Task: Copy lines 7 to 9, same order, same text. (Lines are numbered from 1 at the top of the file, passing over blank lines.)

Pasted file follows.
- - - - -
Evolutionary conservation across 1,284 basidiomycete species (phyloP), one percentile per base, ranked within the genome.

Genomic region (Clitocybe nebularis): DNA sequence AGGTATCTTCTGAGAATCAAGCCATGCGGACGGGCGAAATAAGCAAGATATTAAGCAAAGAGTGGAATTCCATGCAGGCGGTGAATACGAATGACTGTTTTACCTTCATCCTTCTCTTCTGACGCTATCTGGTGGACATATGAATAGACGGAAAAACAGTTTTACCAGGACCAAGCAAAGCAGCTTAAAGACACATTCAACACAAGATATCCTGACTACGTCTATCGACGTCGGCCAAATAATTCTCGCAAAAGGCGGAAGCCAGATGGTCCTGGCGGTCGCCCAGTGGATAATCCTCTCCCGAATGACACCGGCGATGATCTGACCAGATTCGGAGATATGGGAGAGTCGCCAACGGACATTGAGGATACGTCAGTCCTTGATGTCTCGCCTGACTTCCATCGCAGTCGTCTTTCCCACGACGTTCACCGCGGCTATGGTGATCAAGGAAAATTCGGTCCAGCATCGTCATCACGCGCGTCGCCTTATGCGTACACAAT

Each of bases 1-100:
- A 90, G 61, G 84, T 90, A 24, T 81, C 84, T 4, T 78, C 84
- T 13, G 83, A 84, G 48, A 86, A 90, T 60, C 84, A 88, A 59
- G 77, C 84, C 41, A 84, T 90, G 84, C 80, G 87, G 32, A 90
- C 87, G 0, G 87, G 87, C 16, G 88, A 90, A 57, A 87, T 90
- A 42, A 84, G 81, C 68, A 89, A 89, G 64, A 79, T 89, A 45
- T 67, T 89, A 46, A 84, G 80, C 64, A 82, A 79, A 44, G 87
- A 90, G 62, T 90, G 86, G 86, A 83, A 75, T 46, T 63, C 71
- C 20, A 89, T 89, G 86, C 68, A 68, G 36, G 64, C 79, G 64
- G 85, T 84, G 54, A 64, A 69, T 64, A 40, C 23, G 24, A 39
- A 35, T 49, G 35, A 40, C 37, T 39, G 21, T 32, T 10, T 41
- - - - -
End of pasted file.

- C 87, G 0, G 87, G 87, C 16, G 88, A 90, A 57, A 87, T 90
- A 42, A 84, G 81, C 68, A 89, A 89, G 64, A 79, T 89, A 45
- T 67, T 89, A 46, A 84, G 80, C 64, A 82, A 79, A 44, G 87